This invention will be described in'more detail hereinbelow by way of an embodiment.

The spectral sensitivities were compared by measuring photocurrents at various wavelengths for the following two cases; (a) when a CdSe film 31 of a thickness 1,000 A. was deposited on a transparent electrode 2 formed of SnO, provided on a glass substrate 1 and no heat treatment was done, and (b) when a CdSe film was deposited in a similar manner and then heat treated in oxygen atmosphere of I atmospheric pressure at 400C for I hour. The result is shown in FIG. 2, from which one can see that the spectral sensitivity of a CdSe film with heat treatment b is almost the same as that of a CdSe film without heat treatment a and that no increase can be observed in the photocurrent by said heat treatment.

However, when a chalcogen glass 32 of a thickness of about 2 ,u. composed of atom percent of Se, e, 10 atom percent of Te, and I0 atom percent of As was deposited on said CdSe fiom 31 to form a composite photoconductive film 3 and the sensitizing effect of said heat treatment was measured in such a composite film, a completely different result was obtained.

More particularly, dark currents and photocurrents were measured under illumination of 1.25 and 10 luxes, respectively, for one formed of said CdSe film provided with the deposition of said chalcogen glasf film without said heat treatment and another formed of said CdSe film first heat treated and then provided with the deposition of said chalcogen glass film, and the result as shown in Table l was obtained.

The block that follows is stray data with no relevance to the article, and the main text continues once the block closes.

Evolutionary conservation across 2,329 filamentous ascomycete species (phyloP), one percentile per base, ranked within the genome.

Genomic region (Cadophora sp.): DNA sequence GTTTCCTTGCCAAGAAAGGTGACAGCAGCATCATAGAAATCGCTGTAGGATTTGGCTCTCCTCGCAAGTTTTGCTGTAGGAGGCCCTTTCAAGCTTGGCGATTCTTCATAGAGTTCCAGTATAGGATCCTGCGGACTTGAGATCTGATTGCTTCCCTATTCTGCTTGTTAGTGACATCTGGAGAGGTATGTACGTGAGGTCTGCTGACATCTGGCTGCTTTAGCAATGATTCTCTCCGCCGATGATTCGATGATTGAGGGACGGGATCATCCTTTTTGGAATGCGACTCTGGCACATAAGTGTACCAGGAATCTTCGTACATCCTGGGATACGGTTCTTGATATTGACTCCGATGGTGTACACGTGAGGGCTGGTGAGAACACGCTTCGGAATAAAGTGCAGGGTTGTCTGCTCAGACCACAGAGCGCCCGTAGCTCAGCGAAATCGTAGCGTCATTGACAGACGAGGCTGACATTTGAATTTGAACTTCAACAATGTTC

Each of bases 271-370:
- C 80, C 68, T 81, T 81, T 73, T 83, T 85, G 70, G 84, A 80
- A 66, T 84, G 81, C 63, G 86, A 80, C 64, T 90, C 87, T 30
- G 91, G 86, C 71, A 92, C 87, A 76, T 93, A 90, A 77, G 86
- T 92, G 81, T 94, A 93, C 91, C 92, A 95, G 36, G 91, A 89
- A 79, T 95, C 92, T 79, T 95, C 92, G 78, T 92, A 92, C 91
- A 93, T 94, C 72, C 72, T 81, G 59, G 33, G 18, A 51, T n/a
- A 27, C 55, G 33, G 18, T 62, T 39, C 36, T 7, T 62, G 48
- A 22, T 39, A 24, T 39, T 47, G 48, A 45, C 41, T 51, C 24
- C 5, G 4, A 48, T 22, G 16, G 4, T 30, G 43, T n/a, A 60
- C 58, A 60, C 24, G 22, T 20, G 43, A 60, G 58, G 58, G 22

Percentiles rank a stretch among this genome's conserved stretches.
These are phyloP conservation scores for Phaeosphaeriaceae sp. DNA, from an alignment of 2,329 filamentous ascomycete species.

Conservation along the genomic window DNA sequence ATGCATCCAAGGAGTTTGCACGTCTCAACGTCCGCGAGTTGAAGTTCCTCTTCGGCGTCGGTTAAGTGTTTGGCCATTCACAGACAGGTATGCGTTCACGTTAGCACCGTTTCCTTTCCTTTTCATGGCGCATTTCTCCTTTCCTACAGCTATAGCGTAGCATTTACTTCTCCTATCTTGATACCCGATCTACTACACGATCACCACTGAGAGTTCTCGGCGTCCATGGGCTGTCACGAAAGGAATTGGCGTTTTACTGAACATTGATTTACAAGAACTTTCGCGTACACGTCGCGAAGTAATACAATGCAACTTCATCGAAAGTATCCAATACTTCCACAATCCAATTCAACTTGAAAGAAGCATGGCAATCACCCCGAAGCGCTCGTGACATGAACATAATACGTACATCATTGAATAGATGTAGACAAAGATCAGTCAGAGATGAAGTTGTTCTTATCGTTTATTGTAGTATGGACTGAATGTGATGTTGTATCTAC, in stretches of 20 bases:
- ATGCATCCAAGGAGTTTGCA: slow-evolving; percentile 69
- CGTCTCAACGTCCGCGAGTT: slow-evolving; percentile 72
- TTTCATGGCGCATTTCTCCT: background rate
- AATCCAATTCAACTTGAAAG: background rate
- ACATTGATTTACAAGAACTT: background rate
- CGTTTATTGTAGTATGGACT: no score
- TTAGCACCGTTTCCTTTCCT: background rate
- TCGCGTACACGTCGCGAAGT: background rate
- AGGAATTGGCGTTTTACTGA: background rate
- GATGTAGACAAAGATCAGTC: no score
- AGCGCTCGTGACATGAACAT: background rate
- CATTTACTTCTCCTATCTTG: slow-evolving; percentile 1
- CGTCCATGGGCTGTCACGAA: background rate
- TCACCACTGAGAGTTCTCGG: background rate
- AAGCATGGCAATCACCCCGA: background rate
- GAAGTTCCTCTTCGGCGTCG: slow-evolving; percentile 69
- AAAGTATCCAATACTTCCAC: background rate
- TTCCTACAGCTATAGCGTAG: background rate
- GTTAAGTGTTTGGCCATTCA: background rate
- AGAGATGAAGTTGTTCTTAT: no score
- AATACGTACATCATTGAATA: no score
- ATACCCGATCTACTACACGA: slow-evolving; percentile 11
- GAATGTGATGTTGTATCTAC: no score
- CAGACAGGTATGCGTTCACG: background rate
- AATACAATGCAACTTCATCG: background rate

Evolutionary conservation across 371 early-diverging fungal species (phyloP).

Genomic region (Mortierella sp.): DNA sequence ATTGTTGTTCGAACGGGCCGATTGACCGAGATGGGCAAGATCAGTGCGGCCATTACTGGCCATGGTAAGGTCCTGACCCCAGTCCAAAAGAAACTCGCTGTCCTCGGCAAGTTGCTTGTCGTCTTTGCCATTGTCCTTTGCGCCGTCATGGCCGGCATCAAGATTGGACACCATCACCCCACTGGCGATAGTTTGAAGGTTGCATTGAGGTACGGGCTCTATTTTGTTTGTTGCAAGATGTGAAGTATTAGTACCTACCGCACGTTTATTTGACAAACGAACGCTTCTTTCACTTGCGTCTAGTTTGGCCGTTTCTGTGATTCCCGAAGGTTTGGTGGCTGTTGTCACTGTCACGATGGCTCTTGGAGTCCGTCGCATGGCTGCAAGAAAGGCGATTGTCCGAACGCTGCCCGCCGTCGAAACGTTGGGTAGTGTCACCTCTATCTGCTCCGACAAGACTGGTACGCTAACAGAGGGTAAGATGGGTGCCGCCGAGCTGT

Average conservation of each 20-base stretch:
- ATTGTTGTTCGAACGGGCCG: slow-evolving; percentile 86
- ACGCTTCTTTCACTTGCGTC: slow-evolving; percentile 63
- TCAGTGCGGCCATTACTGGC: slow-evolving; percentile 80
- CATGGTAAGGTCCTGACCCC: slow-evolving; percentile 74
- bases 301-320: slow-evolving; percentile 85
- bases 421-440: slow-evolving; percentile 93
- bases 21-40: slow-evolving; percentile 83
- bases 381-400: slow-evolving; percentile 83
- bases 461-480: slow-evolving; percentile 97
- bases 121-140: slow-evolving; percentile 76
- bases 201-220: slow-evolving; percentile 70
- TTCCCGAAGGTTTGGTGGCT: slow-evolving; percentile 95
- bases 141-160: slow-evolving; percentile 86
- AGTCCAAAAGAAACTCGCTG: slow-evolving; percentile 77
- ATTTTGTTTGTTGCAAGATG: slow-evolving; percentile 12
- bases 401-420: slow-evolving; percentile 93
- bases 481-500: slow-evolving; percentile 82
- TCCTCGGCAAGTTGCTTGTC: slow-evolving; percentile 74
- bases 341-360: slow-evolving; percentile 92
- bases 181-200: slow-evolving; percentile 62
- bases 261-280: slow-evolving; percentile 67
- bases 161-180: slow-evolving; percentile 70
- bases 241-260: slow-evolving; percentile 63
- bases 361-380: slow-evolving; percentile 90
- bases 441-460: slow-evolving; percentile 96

TABLE 1 dark Photocurrent nA current illumination illumination (nA) L25 luxes I luxes one having non-heat l 45 260 treated CdSe film one having heat I 150 900 treated CdSe film As is apparent from Table I, the dark current of photoconductive films having a hetero junction is same regardless of the heat treatment on CdSe films, but the photocurrent increases remarkably by the heat treatment on the CdSe film. It is apparent that photocurrent enhancement type sensitization is done even for a very low illumination below luxes and that this is clearly different from the case of single CdSe film.

Further, the heat treatment of a CdSe film is avery effective not only for the increase of the sensitivity in a photoconductive film having a hetero junction but also for the control and expansion of the sensitive wavelength region.

That is, a hetero junction photoconductive film having a non-heat treated CdSe film has a sensitivity peak in a green light region around 550 m p. as is shown by curve 0 in FIG. 3, but one having a heat treated CdSe film has considerably large sensitivity peak also in a red I light region around 700 m as well as the peak around 500 m as is shown by curve d in FIG. 3. This shos that sensitivity control for red light is possible. In the case of using only a CdSe film, alternation of spectral sensitivity by heat treatment is impossible as is apparent from FIG. 2. Thus, the above effect is unique for a photoconductive film having a hetero function.

' Now, the mechanism of sensitization of such a photoconductive film having a hetero junction is described. Current I flowing through a photoconductive body can be expressed generally by the sum of dark current I and photocurrent I Further, the sensitivity S of a photoconductive body can be expressed by the ratio of I, to I s: l d

Photocurrent I, is generally proportional to the product of increment of carriers due to light illumination An, applied electric field E, and the mobility [L n,